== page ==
A V-tail is a configuration where the horizontal stabilizer and vertical fin are replaced by a pair of surfaces mounted at a high dihedral angle (usually about 45°). Because these angled surfaces can produce both vertical force and side force, the two V-tail surfaces can replace the three surfaces of a conventional tail. The movable surfaces on a V-tail (called ruddervators) move collectively for pitch control and anti-symmetrically for yaw control.
At first look, it appears that by getting two surfaces to do the work of three, the airplane can have a smaller total tail area, which should reduce both drag and weight. This idea is still cited as a reason to use a V-tail configuration. In fact, with one small exception, this isn’t true in reality.
Tail Area: V-tails generate side force when the airplane is sideslipping and pitch force in response to an angle of attack change, thus generating stabilizing moments in pitch and yaw. Likewise, deflecting the ruddervators symmetrically produces a pitching moment, and deflecting them anti-symmetrically produces a yawing moment to control the airplane.
Two common misconceptions are that the effective area of the V-tail in yaw is the side-projected area of the tails, and the effective area of the V-tail in pitch is the top-view-projected area of the tails. These ideas are the foundation of the belief that the total tail area could be smaller with a V-tail than a conventional tail.
Unfortunately, this is not the case because the aerodynamic force generated on a V-tail surface acts normal to the plane of the surface, not directly sideways for yaw or vertically for pitch. Accordingly, only part of the force the tail surface generates actually stabilizes or controls the airplane, while the rest is canceled out by an equal and opposite force in that axis generated by the opposite-side V-tail surface. For example, in pitch the V-tails generate symmetric forces normal to the tails. Part of this force is oriented vertically and contributes to pitch control or pitch stability. The other component of force is oriented horizontally, and those forces are equal and opposite on the two tails and provide no net contribution to pitch stability or control.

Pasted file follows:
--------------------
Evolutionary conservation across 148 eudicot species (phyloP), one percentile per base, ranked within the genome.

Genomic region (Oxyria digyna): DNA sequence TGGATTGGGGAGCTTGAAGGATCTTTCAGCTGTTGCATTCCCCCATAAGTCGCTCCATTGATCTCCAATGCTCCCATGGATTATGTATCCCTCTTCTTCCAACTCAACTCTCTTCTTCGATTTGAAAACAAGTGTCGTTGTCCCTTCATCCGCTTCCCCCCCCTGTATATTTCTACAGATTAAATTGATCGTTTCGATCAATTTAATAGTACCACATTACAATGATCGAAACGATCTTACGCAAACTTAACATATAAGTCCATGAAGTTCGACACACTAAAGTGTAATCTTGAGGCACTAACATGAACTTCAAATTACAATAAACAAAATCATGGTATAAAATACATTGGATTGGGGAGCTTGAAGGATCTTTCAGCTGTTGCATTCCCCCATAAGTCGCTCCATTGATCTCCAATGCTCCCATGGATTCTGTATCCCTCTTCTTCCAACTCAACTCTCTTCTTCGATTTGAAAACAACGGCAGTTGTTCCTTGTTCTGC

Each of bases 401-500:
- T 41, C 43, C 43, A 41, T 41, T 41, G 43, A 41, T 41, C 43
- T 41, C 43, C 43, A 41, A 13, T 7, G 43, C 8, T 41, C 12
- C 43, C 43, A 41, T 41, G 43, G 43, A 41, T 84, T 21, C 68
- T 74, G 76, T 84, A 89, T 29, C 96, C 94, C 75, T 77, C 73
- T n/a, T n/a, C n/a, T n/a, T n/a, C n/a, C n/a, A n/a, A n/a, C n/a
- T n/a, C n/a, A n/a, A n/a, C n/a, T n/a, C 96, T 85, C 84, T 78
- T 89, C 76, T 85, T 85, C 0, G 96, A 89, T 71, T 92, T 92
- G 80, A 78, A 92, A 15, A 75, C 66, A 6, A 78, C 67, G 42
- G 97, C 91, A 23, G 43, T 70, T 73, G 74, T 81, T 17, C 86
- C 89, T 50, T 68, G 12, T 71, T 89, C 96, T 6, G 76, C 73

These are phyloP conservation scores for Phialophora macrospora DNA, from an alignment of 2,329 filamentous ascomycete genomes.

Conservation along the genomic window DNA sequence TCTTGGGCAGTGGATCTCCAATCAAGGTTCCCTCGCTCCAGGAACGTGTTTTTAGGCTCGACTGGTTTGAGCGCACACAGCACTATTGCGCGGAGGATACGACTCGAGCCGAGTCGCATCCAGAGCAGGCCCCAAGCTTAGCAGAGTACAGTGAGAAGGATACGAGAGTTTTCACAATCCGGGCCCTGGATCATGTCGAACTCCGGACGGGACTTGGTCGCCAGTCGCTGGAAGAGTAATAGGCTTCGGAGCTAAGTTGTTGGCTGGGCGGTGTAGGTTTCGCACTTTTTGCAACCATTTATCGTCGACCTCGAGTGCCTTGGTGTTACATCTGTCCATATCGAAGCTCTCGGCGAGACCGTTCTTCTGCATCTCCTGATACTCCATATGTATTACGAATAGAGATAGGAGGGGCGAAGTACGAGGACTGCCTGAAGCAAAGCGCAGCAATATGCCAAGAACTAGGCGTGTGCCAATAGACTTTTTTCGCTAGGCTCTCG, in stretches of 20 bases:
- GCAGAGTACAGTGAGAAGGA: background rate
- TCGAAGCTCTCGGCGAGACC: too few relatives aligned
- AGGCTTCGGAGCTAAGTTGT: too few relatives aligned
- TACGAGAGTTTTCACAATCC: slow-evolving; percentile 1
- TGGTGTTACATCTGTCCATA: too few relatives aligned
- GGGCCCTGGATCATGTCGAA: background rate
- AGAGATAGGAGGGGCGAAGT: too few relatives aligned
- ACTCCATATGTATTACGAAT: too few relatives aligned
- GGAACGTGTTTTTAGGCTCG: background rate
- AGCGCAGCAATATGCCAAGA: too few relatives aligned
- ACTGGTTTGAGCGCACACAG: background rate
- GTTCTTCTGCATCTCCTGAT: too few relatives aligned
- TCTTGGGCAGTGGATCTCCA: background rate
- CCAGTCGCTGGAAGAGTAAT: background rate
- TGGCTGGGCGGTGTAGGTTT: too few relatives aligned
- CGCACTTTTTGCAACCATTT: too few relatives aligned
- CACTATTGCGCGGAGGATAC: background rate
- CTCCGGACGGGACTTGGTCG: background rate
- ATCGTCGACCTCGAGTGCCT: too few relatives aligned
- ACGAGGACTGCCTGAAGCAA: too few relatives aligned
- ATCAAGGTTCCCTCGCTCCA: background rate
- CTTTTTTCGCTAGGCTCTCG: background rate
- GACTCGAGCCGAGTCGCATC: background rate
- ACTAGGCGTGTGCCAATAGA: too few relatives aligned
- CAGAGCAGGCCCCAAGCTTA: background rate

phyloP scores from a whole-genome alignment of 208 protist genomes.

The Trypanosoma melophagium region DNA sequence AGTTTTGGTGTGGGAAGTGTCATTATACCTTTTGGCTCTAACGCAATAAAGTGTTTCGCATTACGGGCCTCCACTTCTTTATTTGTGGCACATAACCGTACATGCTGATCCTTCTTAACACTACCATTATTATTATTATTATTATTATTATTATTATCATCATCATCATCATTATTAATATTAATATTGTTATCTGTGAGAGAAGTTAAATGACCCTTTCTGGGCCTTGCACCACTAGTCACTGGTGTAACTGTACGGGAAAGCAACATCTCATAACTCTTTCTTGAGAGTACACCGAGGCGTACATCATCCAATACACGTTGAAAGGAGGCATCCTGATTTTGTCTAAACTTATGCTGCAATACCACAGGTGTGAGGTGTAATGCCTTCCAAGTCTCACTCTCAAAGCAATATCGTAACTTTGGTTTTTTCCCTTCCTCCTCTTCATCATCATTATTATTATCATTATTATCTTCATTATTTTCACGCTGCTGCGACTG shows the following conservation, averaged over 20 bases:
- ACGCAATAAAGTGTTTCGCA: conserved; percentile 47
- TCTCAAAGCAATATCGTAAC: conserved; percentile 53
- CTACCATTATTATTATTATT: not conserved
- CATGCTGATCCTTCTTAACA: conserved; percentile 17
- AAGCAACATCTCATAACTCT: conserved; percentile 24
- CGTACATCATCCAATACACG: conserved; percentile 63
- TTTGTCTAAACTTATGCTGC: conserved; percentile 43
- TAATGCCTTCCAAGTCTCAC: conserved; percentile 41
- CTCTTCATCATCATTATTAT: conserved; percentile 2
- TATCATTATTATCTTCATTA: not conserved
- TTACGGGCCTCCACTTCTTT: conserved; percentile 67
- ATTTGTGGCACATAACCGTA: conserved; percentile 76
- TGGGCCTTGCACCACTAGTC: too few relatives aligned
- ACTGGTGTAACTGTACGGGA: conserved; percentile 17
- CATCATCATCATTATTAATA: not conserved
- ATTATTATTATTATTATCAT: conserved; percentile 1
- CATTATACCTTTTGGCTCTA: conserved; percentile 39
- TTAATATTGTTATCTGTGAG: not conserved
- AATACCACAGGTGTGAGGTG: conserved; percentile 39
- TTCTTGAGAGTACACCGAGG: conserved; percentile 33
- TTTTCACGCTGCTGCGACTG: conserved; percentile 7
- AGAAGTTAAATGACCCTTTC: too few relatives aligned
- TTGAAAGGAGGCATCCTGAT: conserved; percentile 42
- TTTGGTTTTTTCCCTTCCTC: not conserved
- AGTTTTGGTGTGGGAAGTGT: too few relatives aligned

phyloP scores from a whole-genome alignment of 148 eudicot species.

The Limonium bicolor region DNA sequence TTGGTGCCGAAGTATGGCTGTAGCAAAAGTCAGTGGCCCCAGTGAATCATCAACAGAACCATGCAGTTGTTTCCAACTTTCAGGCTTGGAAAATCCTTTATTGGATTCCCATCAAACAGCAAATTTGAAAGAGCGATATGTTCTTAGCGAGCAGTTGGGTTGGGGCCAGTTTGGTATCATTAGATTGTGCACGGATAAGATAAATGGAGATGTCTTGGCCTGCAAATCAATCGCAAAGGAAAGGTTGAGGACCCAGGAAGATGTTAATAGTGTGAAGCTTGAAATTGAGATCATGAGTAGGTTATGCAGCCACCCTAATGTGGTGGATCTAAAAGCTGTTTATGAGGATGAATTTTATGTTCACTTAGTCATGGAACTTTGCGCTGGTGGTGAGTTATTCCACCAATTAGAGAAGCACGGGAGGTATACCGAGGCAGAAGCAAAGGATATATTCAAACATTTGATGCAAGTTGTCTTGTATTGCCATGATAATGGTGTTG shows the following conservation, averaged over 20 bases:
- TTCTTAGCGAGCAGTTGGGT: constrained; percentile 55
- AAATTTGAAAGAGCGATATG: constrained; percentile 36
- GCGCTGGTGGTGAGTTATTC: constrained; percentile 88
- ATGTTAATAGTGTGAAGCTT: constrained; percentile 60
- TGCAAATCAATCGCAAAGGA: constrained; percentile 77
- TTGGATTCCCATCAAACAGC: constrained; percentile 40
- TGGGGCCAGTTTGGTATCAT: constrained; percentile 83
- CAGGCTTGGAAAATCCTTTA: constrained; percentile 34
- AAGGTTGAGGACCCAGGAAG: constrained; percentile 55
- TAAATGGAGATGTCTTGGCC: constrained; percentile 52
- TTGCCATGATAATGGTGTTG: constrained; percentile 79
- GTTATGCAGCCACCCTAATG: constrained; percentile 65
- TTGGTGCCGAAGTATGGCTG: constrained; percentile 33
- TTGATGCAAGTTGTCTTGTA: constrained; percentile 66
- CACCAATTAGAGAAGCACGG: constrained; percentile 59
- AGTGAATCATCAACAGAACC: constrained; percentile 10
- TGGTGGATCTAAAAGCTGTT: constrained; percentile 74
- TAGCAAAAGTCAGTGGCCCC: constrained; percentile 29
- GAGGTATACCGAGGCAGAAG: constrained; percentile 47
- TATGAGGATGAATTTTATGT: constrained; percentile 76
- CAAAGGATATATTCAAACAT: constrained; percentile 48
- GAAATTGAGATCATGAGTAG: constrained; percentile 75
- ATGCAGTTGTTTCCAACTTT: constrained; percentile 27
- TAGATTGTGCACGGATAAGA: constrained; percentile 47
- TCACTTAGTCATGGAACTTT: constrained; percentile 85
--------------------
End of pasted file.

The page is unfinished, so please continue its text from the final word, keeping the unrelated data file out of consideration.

Similarly, the yaw lateral component of force on each tail does contribute to yaw stability and control, but the vertical components are equal and opposite and generate a rolling moment that may or may not be desirable.
The net result is that in order to provide the same stabilizing influence in pitch and yaw as a conventional tail, the total area of the V-tail surfaces must be the same as the total area of a properly sized vertical fin and a properly sized horizontal tail. This means there is no net reduction in tail area or wetted area of the airplane using a V-tail.
The wasted force (e.g., the lateral component when trying to trim in pitch) means that the V-tail surfaces need to generate more total aerodynamic force to produce a given trimming or stabilizing influence. This results in extra induced drag, which increases trim drag and also the loads on the tail structure.
There is no reduction in skin friction drag because there is no reduction in wetted area, and there may be some increase in trim drag because of the cost of the “wasted” aerodynamic force on the tails.
There is a weak argument that because a V-tail has fewer junctions between the tail surfaces and the fuselage there will be some reduction in junction and interference drag.
Structure: The V-tail has significant structural disadvantages with respect to a conventional tail. Because of the dihedral angle between the tails, there is no continuous carry-through structure like there is on the horizontal stabilizer of a conventional tail. The V-tail surfaces individually are larger than either the vertical tail or the horizontal tail panels of a conventional wing tail. Both of these factors make the structure of a V-tail heavier.